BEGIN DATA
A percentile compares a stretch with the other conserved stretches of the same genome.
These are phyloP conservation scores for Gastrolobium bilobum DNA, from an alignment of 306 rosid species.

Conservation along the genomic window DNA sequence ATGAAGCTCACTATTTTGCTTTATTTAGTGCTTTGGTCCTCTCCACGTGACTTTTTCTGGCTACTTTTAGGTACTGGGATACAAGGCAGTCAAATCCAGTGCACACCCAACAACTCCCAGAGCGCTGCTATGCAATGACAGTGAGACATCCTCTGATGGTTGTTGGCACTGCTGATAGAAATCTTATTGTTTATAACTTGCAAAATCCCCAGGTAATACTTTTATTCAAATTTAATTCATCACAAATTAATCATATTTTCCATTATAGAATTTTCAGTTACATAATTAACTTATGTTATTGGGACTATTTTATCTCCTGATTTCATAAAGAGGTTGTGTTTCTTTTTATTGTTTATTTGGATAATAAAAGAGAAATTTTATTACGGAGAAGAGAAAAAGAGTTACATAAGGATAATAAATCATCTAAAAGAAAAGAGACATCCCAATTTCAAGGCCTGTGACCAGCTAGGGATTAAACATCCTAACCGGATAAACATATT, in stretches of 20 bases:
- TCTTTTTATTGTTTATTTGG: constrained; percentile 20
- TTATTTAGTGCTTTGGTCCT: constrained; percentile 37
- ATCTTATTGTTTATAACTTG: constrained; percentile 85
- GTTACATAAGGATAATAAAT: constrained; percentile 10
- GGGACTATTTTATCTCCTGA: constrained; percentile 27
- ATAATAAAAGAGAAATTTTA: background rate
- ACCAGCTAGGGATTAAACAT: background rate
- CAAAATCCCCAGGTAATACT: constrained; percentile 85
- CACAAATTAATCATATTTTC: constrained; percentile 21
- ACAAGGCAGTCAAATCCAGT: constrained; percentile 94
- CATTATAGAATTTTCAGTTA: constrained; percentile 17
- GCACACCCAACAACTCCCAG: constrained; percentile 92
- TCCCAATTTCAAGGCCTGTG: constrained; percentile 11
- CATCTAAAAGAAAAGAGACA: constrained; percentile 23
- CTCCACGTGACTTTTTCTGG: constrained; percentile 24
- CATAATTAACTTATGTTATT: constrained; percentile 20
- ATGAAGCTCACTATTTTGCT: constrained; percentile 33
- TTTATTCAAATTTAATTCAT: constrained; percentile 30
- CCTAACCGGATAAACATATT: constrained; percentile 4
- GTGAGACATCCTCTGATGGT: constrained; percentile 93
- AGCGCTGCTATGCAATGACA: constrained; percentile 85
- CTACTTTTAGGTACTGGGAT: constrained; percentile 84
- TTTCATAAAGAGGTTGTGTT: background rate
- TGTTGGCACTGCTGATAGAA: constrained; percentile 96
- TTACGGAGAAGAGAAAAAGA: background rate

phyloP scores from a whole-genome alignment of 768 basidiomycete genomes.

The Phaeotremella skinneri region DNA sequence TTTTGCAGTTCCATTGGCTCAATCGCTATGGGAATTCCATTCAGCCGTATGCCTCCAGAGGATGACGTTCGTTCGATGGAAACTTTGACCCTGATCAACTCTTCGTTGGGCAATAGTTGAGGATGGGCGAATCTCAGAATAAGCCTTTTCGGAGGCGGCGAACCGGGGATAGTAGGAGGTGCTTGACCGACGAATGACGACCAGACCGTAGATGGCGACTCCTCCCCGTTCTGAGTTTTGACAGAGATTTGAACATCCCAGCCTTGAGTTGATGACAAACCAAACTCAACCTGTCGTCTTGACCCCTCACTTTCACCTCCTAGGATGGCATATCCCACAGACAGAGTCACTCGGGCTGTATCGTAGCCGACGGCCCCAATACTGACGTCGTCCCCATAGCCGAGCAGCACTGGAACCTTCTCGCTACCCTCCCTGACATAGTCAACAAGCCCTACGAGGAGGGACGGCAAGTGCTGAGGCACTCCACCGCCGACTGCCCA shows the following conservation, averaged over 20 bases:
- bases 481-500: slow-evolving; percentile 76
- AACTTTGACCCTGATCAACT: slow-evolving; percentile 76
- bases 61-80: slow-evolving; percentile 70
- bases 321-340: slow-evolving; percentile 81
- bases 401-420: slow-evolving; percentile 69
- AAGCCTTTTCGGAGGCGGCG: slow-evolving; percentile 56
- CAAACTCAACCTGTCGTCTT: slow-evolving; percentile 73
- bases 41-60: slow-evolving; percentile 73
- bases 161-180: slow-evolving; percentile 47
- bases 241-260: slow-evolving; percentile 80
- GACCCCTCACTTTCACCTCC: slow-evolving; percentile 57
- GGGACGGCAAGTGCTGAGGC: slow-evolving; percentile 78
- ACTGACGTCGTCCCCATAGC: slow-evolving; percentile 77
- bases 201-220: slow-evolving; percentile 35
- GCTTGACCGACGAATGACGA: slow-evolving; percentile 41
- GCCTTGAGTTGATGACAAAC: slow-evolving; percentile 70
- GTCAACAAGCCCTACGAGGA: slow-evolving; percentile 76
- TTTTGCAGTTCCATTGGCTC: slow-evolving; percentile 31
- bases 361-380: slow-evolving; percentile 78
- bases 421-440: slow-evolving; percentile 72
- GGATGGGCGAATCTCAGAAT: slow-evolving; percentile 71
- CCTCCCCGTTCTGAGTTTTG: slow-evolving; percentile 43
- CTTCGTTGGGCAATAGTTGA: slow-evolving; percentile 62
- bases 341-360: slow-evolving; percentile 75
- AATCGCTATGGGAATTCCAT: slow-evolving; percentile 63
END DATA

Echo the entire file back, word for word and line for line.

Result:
A percentile compares a stretch with the other conserved stretches of the same genome.
These are phyloP conservation scores for Gastrolobium bilobum DNA, from an alignment of 306 rosid species.

Conservation along the genomic window DNA sequence ATGAAGCTCACTATTTTGCTTTATTTAGTGCTTTGGTCCTCTCCACGTGACTTTTTCTGGCTACTTTTAGGTACTGGGATACAAGGCAGTCAAATCCAGTGCACACCCAACAACTCCCAGAGCGCTGCTATGCAATGACAGTGAGACATCCTCTGATGGTTGTTGGCACTGCTGATAGAAATCTTATTGTTTATAACTTGCAAAATCCCCAGGTAATACTTTTATTCAAATTTAATTCATCACAAATTAATCATATTTTCCATTATAGAATTTTCAGTTACATAATTAACTTATGTTATTGGGACTATTTTATCTCCTGATTTCATAAAGAGGTTGTGTTTCTTTTTATTGTTTATTTGGATAATAAAAGAGAAATTTTATTACGGAGAAGAGAAAAAGAGTTACATAAGGATAATAAATCATCTAAAAGAAAAGAGACATCCCAATTTCAAGGCCTGTGACCAGCTAGGGATTAAACATCCTAACCGGATAAACATATT, in stretches of 20 bases:
- TCTTTTTATTGTTTATTTGG: constrained; percentile 20
- TTATTTAGTGCTTTGGTCCT: constrained; percentile 37
- ATCTTATTGTTTATAACTTG: constrained; percentile 85
- GTTACATAAGGATAATAAAT: constrained; percentile 10
- GGGACTATTTTATCTCCTGA: constrained; percentile 27
- ATAATAAAAGAGAAATTTTA: background rate
- ACCAGCTAGGGATTAAACAT: background rate
- CAAAATCCCCAGGTAATACT: constrained; percentile 85
- CACAAATTAATCATATTTTC: constrained; percentile 21
- ACAAGGCAGTCAAATCCAGT: constrained; percentile 94
- CATTATAGAATTTTCAGTTA: constrained; percentile 17
- GCACACCCAACAACTCCCAG: constrained; percentile 92
- TCCCAATTTCAAGGCCTGTG: constrained; percentile 11
- CATCTAAAAGAAAAGAGACA: constrained; percentile 23
- CTCCACGTGACTTTTTCTGG: constrained; percentile 24
- CATAATTAACTTATGTTATT: constrained; percentile 20
- ATGAAGCTCACTATTTTGCT: constrained; percentile 33
- TTTATTCAAATTTAATTCAT: constrained; percentile 30
- CCTAACCGGATAAACATATT: constrained; percentile 4
- GTGAGACATCCTCTGATGGT: constrained; percentile 93
- AGCGCTGCTATGCAATGACA: constrained; percentile 85
- CTACTTTTAGGTACTGGGAT: constrained; percentile 84
- TTTCATAAAGAGGTTGTGTT: background rate
- TGTTGGCACTGCTGATAGAA: constrained; percentile 96
- TTACGGAGAAGAGAAAAAGA: background rate

phyloP scores from a whole-genome alignment of 768 basidiomycete genomes.

The Phaeotremella skinneri region DNA sequence TTTTGCAGTTCCATTGGCTCAATCGCTATGGGAATTCCATTCAGCCGTATGCCTCCAGAGGATGACGTTCGTTCGATGGAAACTTTGACCCTGATCAACTCTTCGTTGGGCAATAGTTGAGGATGGGCGAATCTCAGAATAAGCCTTTTCGGAGGCGGCGAACCGGGGATAGTAGGAGGTGCTTGACCGACGAATGACGACCAGACCGTAGATGGCGACTCCTCCCCGTTCTGAGTTTTGACAGAGATTTGAACATCCCAGCCTTGAGTTGATGACAAACCAAACTCAACCTGTCGTCTTGACCCCTCACTTTCACCTCCTAGGATGGCATATCCCACAGACAGAGTCACTCGGGCTGTATCGTAGCCGACGGCCCCAATACTGACGTCGTCCCCATAGCCGAGCAGCACTGGAACCTTCTCGCTACCCTCCCTGACATAGTCAACAAGCCCTACGAGGAGGGACGGCAAGTGCTGAGGCACTCCACCGCCGACTGCCCA shows the following conservation, averaged over 20 bases:
- bases 481-500: slow-evolving; percentile 76
- AACTTTGACCCTGATCAACT: slow-evolving; percentile 76
- bases 61-80: slow-evolving; percentile 70
- bases 321-340: slow-evolving; percentile 81
- bases 401-420: slow-evolving; percentile 69
- AAGCCTTTTCGGAGGCGGCG: slow-evolving; percentile 56
- CAAACTCAACCTGTCGTCTT: slow-evolving; percentile 73
- bases 41-60: slow-evolving; percentile 73
- bases 161-180: slow-evolving; percentile 47
- bases 241-260: slow-evolving; percentile 80
- GACCCCTCACTTTCACCTCC: slow-evolving; percentile 57
- GGGACGGCAAGTGCTGAGGC: slow-evolving; percentile 78
- ACTGACGTCGTCCCCATAGC: slow-evolving; percentile 77
- bases 201-220: slow-evolving; percentile 35
- GCTTGACCGACGAATGACGA: slow-evolving; percentile 41
- GCCTTGAGTTGATGACAAAC: slow-evolving; percentile 70
- GTCAACAAGCCCTACGAGGA: slow-evolving; percentile 76
- TTTTGCAGTTCCATTGGCTC: slow-evolving; percentile 31
- bases 361-380: slow-evolving; percentile 78
- bases 421-440: slow-evolving; percentile 72
- GGATGGGCGAATCTCAGAAT: slow-evolving; percentile 71
- CCTCCCCGTTCTGAGTTTTG: slow-evolving; percentile 43
- CTTCGTTGGGCAATAGTTGA: slow-evolving; percentile 62
- bases 341-360: slow-evolving; percentile 75
- AATCGCTATGGGAATTCCAT: slow-evolving; percentile 63